By Barbara Kollmeyer
The pound climbed above the $1.30 mark on Wednesday, as investors seized on hopes for renewed Brexit talks and, potentially, a trade deal between the U.K. and the European Union.
Initially, the pound surged on comments by the EU’s chief negotiator Michel Barnier, reading them as an indication that a Brexit deal was in reach.
“Our principles respect U.K. sovereignty. An agreement is possible if we are both ready to work constructively and in a spirit of compromise over the next days, on the basis of legal texts. Time is short,” said Barnier, in a speech to the European Parliament earlier on Wednesday.
The pound /zigman2/quotes/210561263/realtime/sampled GBPUSD -0.4103% jumped 1.5% against the dollar to $1.3143, a level not seen since August. That move accompanied general dollar weakness, with the ICE Dollar Index /zigman2/quotes/210598269/delayed DXY +0.39% down 0.4% to 92.688.
“The U.S. dollar has been on the back foot for the past couple of days, mainly on the rally in EURUSD, which I believe is more about real flows than macro,” said Stephen Innes, chief global markets strategist at Axi, in a note to clients. The euro /zigman2/quotes/210561242/realtime/sampled EURUSD -0.5011% has gained over 1% against the dollar this week.
Innes had a slightly less optimistic read on Barnier’s comments, saying “there is undoubtedly a risk the sterling spike will reverse to some extent. The EU seems to be putting pressure on the U..K to make some joyful noise and properly restart negotiations.”
A strong pound weighed on the FTSE 100 /zigman2/quotes/210598409/delayed UK:UKX -0.31% , which fell 1.5% to 5,798.74. A strong currency weighs on shares of international companies that earn revenue overseas. Shares of two major multinationals, drinks maker Diageo /zigman2/quotes/205611832/delayed UK:DGE +0.27% and those of British American Tobacco /zigman2/quotes/209116881/delayed UK:BATS +0.97% , fell over 2% each.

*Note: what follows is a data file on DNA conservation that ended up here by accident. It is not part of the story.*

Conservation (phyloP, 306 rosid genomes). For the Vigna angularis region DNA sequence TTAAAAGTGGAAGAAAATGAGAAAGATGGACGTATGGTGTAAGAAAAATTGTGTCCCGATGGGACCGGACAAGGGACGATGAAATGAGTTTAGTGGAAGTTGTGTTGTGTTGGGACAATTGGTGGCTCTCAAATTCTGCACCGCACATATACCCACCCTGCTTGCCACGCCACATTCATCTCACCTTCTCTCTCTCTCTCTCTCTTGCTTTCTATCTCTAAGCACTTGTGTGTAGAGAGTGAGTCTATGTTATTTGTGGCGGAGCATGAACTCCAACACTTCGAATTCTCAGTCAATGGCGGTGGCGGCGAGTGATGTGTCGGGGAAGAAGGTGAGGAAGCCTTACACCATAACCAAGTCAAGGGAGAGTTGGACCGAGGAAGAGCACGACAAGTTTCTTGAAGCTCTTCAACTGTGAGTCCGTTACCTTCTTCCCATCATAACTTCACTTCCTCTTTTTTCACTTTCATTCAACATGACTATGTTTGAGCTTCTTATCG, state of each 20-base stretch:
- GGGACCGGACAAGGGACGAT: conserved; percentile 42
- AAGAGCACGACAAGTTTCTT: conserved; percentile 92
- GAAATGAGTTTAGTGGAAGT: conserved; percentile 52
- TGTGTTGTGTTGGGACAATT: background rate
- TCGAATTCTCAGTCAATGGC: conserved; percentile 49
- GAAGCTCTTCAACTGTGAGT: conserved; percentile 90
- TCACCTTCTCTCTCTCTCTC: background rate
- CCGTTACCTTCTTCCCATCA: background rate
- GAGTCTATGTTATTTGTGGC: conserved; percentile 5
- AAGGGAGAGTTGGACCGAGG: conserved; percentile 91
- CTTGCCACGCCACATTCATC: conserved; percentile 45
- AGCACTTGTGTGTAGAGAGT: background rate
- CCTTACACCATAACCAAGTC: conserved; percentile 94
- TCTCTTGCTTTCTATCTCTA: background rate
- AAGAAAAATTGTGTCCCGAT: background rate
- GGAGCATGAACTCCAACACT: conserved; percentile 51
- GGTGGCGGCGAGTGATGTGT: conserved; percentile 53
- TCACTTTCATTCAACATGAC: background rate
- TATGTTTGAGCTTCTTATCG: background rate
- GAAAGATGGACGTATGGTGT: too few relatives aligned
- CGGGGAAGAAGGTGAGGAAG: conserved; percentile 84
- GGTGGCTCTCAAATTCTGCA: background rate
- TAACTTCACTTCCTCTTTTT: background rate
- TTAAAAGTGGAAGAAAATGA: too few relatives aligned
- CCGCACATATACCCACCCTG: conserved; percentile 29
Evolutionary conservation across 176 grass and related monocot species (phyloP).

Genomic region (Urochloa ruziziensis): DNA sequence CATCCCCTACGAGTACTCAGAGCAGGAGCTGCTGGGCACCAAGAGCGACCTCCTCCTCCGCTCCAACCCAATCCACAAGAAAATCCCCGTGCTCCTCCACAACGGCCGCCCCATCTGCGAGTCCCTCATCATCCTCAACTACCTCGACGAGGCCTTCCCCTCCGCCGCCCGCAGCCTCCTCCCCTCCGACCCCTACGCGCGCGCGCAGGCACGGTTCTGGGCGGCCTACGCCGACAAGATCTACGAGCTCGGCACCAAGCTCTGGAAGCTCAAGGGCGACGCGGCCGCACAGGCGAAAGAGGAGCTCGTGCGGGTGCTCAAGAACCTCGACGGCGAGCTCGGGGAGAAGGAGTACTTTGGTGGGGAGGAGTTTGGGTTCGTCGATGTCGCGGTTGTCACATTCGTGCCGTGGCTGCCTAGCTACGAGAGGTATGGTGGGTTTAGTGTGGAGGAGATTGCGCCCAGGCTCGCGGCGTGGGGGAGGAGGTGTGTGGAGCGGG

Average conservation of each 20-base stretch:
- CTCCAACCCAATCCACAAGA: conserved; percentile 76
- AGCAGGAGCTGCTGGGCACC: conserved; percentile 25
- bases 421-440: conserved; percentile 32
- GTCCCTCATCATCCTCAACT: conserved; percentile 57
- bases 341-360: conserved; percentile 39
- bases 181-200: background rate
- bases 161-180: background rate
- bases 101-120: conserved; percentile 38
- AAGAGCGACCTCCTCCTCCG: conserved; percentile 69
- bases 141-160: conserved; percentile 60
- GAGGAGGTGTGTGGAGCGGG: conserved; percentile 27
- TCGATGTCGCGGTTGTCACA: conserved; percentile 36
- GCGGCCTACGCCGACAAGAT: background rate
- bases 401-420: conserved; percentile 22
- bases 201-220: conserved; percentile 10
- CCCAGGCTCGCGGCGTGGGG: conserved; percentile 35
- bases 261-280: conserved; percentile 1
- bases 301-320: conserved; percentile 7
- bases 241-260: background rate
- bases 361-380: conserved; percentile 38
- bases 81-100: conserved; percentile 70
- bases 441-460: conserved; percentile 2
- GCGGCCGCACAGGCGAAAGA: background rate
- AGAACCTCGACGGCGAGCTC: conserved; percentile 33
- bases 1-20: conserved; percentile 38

Energy companies were also lower as oil prices came under pressure against the backdrop of a risk-averse day, with European equities down and U.S. stocks largely struggling for traction while investors watched U.S. stimulus-deal progress.
Shares of Royal Dutch Shell /zigman2/quotes/206428183/delayed UK:RDSA +1.68% /zigman2/quotes/205095589/composite RDS.A +3.35% fell close to 2% and BP /zigman2/quotes/207305210/composite BP +2.84% /zigman2/quotes/202286639/delayed UK:BP +1.82% dropped 1.5%.
Drugmakers were also lower, with shares of AstraZeneca /zigman2/quotes/200304487/composite AZN +1.76% /zigman2/quotes/203048482/delayed UK:AZN +0.01% and GlaxoSmithKline /zigman2/quotes/209463850/composite GSK +1.84% /zigman2/quotes/200381158/delayed UK:GSK +1.54% down 1% each.
Shares of Fresnillo /zigman2/quotes/201300065/delayed UK:FRES -3.15% fell 3% after the Anglo-Mexican miner cut its gold production guidance , citing coronavirus-related restrictions in Mexico that limit the number of mining workers.
On the FTSE 250 index, shares of Centamin /zigman2/quotes/210323628/delayed UK:CEY 0.00% plunged 20%, after the London and Toronto-listed miner reported lower gold production and sales for the third quarter.
“Production difficulties at the Sukari mine in Egypt — and management’s completely appropriate decision to put staff and investment in their safety first — mean that production will undershoot and production costs exceed expectations in 2020 and now 2021 as well,” said Russ Mould, AJ Bell investment director, in a note to clients.
“With gold still trading above $1,900 an ounce, Centamin still has every chance to make healthy profit margins, especially as the FTSE 250 firm’s balance sheet is net cash so there are no net interest bills to pay, but the outcome could have been so much better,” said Mould.